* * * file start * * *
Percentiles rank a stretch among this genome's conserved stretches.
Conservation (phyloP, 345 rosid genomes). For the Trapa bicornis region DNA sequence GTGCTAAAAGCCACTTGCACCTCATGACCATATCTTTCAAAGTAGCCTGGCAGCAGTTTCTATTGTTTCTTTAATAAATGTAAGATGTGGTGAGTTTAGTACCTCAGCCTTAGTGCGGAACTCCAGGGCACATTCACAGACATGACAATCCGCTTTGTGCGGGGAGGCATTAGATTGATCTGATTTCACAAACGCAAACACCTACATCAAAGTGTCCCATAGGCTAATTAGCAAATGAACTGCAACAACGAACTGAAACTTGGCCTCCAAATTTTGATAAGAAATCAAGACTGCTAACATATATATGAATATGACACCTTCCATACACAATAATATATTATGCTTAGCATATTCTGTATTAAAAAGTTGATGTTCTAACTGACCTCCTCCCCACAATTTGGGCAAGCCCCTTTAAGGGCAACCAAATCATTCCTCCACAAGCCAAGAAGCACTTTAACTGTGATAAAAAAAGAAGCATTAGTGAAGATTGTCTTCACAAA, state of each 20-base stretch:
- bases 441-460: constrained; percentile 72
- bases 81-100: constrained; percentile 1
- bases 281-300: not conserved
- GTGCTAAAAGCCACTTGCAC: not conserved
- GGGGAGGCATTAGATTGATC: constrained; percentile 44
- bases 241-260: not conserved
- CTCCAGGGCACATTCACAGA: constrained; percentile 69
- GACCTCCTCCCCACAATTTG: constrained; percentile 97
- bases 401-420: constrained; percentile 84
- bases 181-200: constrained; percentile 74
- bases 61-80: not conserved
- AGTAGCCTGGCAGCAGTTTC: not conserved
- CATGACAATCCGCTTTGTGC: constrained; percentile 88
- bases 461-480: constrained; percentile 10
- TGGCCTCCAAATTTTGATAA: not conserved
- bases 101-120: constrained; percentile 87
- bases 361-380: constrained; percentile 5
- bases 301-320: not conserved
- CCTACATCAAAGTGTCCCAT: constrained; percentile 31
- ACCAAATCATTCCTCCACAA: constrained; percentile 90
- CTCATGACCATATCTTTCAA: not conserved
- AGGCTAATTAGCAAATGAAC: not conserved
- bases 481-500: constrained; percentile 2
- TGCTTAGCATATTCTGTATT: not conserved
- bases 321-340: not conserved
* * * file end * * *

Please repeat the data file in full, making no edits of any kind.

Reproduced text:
Percentiles rank a stretch among this genome's conserved stretches.
Conservation (phyloP, 345 rosid genomes). For the Trapa bicornis region DNA sequence GTGCTAAAAGCCACTTGCACCTCATGACCATATCTTTCAAAGTAGCCTGGCAGCAGTTTCTATTGTTTCTTTAATAAATGTAAGATGTGGTGAGTTTAGTACCTCAGCCTTAGTGCGGAACTCCAGGGCACATTCACAGACATGACAATCCGCTTTGTGCGGGGAGGCATTAGATTGATCTGATTTCACAAACGCAAACACCTACATCAAAGTGTCCCATAGGCTAATTAGCAAATGAACTGCAACAACGAACTGAAACTTGGCCTCCAAATTTTGATAAGAAATCAAGACTGCTAACATATATATGAATATGACACCTTCCATACACAATAATATATTATGCTTAGCATATTCTGTATTAAAAAGTTGATGTTCTAACTGACCTCCTCCCCACAATTTGGGCAAGCCCCTTTAAGGGCAACCAAATCATTCCTCCACAAGCCAAGAAGCACTTTAACTGTGATAAAAAAAGAAGCATTAGTGAAGATTGTCTTCACAAA, state of each 20-base stretch:
- bases 441-460: constrained; percentile 72
- bases 81-100: constrained; percentile 1
- bases 281-300: not conserved
- GTGCTAAAAGCCACTTGCAC: not conserved
- GGGGAGGCATTAGATTGATC: constrained; percentile 44
- bases 241-260: not conserved
- CTCCAGGGCACATTCACAGA: constrained; percentile 69
- GACCTCCTCCCCACAATTTG: constrained; percentile 97
- bases 401-420: constrained; percentile 84
- bases 181-200: constrained; percentile 74
- bases 61-80: not conserved
- AGTAGCCTGGCAGCAGTTTC: not conserved
- CATGACAATCCGCTTTGTGC: constrained; percentile 88
- bases 461-480: constrained; percentile 10
- TGGCCTCCAAATTTTGATAA: not conserved
- bases 101-120: constrained; percentile 87
- bases 361-380: constrained; percentile 5
- bases 301-320: not conserved
- CCTACATCAAAGTGTCCCAT: constrained; percentile 31
- ACCAAATCATTCCTCCACAA: constrained; percentile 90
- CTCATGACCATATCTTTCAA: not conserved
- AGGCTAATTAGCAAATGAAC: not conserved
- bases 481-500: constrained; percentile 2
- TGCTTAGCATATTCTGTATT: not conserved
- bases 321-340: not conserved